On May 8, 2012, ALJ Thomas B. Pender issued Order No. 8 in Certain Automotive GPS Navigation Systems, Components Thereof, and Products Containing Same (Inv. No. 337-TA-814).
In the Order, ALJ Pender denied Respondents Mazda, Hyundai, and Kia’s motion to recover costs for a cancelled deposition, denied Respondents’ motion requesting that the ALJ issue a show cause order directed to Complainant Beacon Navigation GmbH (“Beacon”), and granted an unopposed motion to withdrawal.
According to the Order, Respondents Mazda, Hyundai, and Kia moved to recover travel expenses and attorney costs associated with preparing a witness to testify after Beacon, the noticing party, canceled a deposition two days before it was set to occur. Because Federal Rule of Civil Procedure 30(g), on which Respondents relied, only provides for recovery “if the noticing party failed to: (1) attend and proceed with the deposition; or (2) serve a subpoena on a nonparty deponent, which consequently did not attend,” the ALJ denied Respondents’ motion to recover costs.
With respect to Respondents’ motion for a show cause order, on April 20, 2012, Respondents requested that ALJ Pender issue an order “pursuant to Commission Rule 210.4(d)(1)(ii) directing Beacon and its counsel to: (1) identify all licenses that Beacon and its counsel are currently aware of and knew of at the time the complaint was filed; (2) provide details of Beacon’s pre-filing investigation; and (3) to show cause why Beacon did not violate Commission Rule 210.4(c) by only identifying MiTAC as a licensed entity.” The ALJ determined that an order to show cause was rendered moot by Beacon’s motion to terminate the investigation (see our May 8, 2012 post for more details regarding Beacon’s motion to terminate) and, accordingly, denied the motion.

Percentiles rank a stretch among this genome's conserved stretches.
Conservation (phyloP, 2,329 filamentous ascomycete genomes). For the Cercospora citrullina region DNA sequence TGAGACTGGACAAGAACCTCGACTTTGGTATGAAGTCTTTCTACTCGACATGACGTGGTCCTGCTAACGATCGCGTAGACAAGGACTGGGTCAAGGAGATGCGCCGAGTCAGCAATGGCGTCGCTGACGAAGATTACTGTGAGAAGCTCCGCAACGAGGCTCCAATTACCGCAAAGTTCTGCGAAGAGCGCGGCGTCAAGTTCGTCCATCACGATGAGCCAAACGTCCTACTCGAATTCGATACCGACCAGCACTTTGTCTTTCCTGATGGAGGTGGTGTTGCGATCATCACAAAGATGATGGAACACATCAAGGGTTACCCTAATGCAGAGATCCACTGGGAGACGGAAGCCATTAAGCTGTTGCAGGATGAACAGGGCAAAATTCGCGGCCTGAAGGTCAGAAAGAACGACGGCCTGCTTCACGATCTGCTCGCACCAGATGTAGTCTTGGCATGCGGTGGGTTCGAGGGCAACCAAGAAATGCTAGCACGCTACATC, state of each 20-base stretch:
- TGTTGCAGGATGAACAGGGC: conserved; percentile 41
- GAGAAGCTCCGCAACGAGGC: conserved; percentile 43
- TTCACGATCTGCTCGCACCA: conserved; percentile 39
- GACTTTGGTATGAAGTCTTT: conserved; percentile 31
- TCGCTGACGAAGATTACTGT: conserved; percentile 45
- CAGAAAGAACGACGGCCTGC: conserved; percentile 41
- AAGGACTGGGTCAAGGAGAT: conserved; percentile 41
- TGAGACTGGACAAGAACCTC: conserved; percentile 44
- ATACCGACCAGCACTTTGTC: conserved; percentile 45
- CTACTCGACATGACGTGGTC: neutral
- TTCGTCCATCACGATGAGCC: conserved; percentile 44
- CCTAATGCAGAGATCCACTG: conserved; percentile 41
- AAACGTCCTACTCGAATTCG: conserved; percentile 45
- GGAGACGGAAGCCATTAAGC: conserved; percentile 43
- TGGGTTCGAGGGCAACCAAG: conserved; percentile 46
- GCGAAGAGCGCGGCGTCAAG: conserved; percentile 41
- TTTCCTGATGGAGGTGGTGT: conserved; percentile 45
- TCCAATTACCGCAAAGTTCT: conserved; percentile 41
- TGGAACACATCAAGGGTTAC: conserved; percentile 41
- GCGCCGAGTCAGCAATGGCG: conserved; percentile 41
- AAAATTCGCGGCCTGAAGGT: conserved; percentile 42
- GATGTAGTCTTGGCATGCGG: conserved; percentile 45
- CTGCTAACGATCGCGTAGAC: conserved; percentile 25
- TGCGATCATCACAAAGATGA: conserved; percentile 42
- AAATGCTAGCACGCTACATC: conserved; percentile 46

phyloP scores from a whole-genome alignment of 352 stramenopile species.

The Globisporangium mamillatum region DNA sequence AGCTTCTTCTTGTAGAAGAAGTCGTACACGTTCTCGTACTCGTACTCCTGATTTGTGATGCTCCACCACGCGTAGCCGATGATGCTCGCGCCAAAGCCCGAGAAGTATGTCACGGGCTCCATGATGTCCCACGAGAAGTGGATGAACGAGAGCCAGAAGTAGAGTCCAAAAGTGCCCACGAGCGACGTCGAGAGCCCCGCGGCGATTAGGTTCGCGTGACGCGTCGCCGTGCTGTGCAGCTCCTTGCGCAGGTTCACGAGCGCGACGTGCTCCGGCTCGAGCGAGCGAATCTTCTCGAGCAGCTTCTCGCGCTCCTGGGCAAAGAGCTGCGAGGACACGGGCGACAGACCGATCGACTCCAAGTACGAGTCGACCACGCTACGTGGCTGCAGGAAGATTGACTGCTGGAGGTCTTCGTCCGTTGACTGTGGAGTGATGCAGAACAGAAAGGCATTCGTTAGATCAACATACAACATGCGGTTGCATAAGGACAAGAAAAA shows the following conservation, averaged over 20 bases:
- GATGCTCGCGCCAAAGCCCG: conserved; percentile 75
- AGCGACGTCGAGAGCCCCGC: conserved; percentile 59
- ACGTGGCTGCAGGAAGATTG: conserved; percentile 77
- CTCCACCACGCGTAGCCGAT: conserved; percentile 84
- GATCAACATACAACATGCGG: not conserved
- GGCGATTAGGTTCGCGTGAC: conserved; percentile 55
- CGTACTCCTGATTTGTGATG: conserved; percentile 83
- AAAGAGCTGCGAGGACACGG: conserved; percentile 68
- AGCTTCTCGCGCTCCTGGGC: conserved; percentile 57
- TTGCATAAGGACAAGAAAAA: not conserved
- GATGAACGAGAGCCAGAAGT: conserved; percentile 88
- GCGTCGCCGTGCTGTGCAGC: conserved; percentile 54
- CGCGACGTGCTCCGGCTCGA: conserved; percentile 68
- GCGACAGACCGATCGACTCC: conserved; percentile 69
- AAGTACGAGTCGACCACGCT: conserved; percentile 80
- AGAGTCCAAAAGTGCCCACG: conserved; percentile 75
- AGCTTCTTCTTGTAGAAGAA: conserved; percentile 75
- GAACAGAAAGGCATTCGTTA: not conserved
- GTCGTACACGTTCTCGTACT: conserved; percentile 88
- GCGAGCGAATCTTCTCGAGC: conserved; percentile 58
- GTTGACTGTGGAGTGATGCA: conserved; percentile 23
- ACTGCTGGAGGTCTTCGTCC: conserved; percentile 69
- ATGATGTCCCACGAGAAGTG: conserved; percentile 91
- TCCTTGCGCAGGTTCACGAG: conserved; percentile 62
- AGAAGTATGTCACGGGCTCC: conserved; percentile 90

Lastly, ALJ Pender granted counsel for Saab’s unopposed motion to withdrawal.